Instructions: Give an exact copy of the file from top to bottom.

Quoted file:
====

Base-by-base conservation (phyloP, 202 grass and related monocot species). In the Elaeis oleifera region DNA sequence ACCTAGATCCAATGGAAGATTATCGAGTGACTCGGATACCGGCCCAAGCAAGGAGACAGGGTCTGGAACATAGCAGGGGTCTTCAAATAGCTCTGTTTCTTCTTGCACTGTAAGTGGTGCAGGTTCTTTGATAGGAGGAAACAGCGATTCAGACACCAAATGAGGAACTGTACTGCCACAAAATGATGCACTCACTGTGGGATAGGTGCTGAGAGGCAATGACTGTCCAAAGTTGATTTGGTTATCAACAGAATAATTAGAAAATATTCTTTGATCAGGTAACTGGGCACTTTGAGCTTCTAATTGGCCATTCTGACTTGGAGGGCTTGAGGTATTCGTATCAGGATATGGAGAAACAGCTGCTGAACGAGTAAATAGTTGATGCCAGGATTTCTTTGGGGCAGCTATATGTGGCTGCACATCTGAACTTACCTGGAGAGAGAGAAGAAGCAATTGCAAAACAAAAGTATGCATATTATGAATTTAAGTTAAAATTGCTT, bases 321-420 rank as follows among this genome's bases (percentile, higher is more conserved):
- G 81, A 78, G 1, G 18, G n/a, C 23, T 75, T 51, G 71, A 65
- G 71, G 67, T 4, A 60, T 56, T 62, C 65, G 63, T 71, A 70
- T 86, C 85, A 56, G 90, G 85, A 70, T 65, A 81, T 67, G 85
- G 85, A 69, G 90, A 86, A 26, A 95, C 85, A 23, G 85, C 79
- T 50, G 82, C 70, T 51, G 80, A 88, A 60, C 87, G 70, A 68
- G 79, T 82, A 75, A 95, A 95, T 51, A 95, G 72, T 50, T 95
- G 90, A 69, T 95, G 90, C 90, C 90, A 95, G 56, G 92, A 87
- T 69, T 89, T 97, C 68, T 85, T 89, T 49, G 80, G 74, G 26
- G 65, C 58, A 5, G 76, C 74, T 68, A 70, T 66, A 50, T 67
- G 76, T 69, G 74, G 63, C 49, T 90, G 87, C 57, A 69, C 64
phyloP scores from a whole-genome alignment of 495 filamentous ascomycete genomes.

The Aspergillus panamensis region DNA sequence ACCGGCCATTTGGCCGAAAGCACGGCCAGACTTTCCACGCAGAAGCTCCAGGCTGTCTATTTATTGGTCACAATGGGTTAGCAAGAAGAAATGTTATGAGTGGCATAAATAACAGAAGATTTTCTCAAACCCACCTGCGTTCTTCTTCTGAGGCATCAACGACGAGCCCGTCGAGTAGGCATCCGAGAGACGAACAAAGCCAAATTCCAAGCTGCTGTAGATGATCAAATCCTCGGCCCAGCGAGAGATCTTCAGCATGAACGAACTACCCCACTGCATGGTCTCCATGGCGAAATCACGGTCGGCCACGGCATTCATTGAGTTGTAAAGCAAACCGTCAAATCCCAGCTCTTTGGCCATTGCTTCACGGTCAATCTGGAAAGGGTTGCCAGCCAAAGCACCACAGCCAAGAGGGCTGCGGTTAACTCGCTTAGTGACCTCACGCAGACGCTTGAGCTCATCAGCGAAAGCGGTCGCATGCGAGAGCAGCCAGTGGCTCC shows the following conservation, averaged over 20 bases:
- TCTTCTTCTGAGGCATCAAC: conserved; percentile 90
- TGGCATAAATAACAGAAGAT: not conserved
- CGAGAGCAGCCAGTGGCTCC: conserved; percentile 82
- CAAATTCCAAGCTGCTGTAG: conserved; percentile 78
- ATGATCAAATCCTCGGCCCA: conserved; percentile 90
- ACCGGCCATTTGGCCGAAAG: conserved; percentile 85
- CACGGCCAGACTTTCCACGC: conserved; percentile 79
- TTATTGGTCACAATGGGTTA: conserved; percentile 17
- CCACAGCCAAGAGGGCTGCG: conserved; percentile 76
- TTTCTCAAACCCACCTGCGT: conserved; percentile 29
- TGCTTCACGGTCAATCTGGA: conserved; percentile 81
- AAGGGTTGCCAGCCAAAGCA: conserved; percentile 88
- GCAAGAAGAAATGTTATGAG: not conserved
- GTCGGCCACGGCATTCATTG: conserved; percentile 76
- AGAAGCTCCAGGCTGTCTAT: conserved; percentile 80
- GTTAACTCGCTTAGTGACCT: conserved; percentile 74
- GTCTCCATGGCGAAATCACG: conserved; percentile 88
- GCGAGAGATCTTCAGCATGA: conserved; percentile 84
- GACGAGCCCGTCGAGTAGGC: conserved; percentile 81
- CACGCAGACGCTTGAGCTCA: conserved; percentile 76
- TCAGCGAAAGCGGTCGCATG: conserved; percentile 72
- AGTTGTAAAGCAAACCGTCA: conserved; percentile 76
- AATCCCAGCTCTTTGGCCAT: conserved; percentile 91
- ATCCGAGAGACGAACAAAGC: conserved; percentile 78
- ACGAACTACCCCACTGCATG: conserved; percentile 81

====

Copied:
Base-by-base conservation (phyloP, 202 grass and related monocot species). In the Elaeis oleifera region DNA sequence ACCTAGATCCAATGGAAGATTATCGAGTGACTCGGATACCGGCCCAAGCAAGGAGACAGGGTCTGGAACATAGCAGGGGTCTTCAAATAGCTCTGTTTCTTCTTGCACTGTAAGTGGTGCAGGTTCTTTGATAGGAGGAAACAGCGATTCAGACACCAAATGAGGAACTGTACTGCCACAAAATGATGCACTCACTGTGGGATAGGTGCTGAGAGGCAATGACTGTCCAAAGTTGATTTGGTTATCAACAGAATAATTAGAAAATATTCTTTGATCAGGTAACTGGGCACTTTGAGCTTCTAATTGGCCATTCTGACTTGGAGGGCTTGAGGTATTCGTATCAGGATATGGAGAAACAGCTGCTGAACGAGTAAATAGTTGATGCCAGGATTTCTTTGGGGCAGCTATATGTGGCTGCACATCTGAACTTACCTGGAGAGAGAGAAGAAGCAATTGCAAAACAAAAGTATGCATATTATGAATTTAAGTTAAAATTGCTT, bases 321-420 rank as follows among this genome's bases (percentile, higher is more conserved):
- G 81, A 78, G 1, G 18, G n/a, C 23, T 75, T 51, G 71, A 65
- G 71, G 67, T 4, A 60, T 56, T 62, C 65, G 63, T 71, A 70
- T 86, C 85, A 56, G 90, G 85, A 70, T 65, A 81, T 67, G 85
- G 85, A 69, G 90, A 86, A 26, A 95, C 85, A 23, G 85, C 79
- T 50, G 82, C 70, T 51, G 80, A 88, A 60, C 87, G 70, A 68
- G 79, T 82, A 75, A 95, A 95, T 51, A 95, G 72, T 50, T 95
- G 90, A 69, T 95, G 90, C 90, C 90, A 95, G 56, G 92, A 87
- T 69, T 89, T 97, C 68, T 85, T 89, T 49, G 80, G 74, G 26
- G 65, C 58, A 5, G 76, C 74, T 68, A 70, T 66, A 50, T 67
- G 76, T 69, G 74, G 63, C 49, T 90, G 87, C 57, A 69, C 64
phyloP scores from a whole-genome alignment of 495 filamentous ascomycete genomes.

The Aspergillus panamensis region DNA sequence ACCGGCCATTTGGCCGAAAGCACGGCCAGACTTTCCACGCAGAAGCTCCAGGCTGTCTATTTATTGGTCACAATGGGTTAGCAAGAAGAAATGTTATGAGTGGCATAAATAACAGAAGATTTTCTCAAACCCACCTGCGTTCTTCTTCTGAGGCATCAACGACGAGCCCGTCGAGTAGGCATCCGAGAGACGAACAAAGCCAAATTCCAAGCTGCTGTAGATGATCAAATCCTCGGCCCAGCGAGAGATCTTCAGCATGAACGAACTACCCCACTGCATGGTCTCCATGGCGAAATCACGGTCGGCCACGGCATTCATTGAGTTGTAAAGCAAACCGTCAAATCCCAGCTCTTTGGCCATTGCTTCACGGTCAATCTGGAAAGGGTTGCCAGCCAAAGCACCACAGCCAAGAGGGCTGCGGTTAACTCGCTTAGTGACCTCACGCAGACGCTTGAGCTCATCAGCGAAAGCGGTCGCATGCGAGAGCAGCCAGTGGCTCC shows the following conservation, averaged over 20 bases:
- TCTTCTTCTGAGGCATCAAC: conserved; percentile 90
- TGGCATAAATAACAGAAGAT: not conserved
- CGAGAGCAGCCAGTGGCTCC: conserved; percentile 82
- CAAATTCCAAGCTGCTGTAG: conserved; percentile 78
- ATGATCAAATCCTCGGCCCA: conserved; percentile 90
- ACCGGCCATTTGGCCGAAAG: conserved; percentile 85
- CACGGCCAGACTTTCCACGC: conserved; percentile 79
- TTATTGGTCACAATGGGTTA: conserved; percentile 17
- CCACAGCCAAGAGGGCTGCG: conserved; percentile 76
- TTTCTCAAACCCACCTGCGT: conserved; percentile 29
- TGCTTCACGGTCAATCTGGA: conserved; percentile 81
- AAGGGTTGCCAGCCAAAGCA: conserved; percentile 88
- GCAAGAAGAAATGTTATGAG: not conserved
- GTCGGCCACGGCATTCATTG: conserved; percentile 76
- AGAAGCTCCAGGCTGTCTAT: conserved; percentile 80
- GTTAACTCGCTTAGTGACCT: conserved; percentile 74
- GTCTCCATGGCGAAATCACG: conserved; percentile 88
- GCGAGAGATCTTCAGCATGA: conserved; percentile 84
- GACGAGCCCGTCGAGTAGGC: conserved; percentile 81
- CACGCAGACGCTTGAGCTCA: conserved; percentile 76
- TCAGCGAAAGCGGTCGCATG: conserved; percentile 72
- AGTTGTAAAGCAAACCGTCA: conserved; percentile 76
- AATCCCAGCTCTTTGGCCAT: conserved; percentile 91
- ATCCGAGAGACGAACAAAGC: conserved; percentile 78
- ACGAACTACCCCACTGCATG: conserved; percentile 81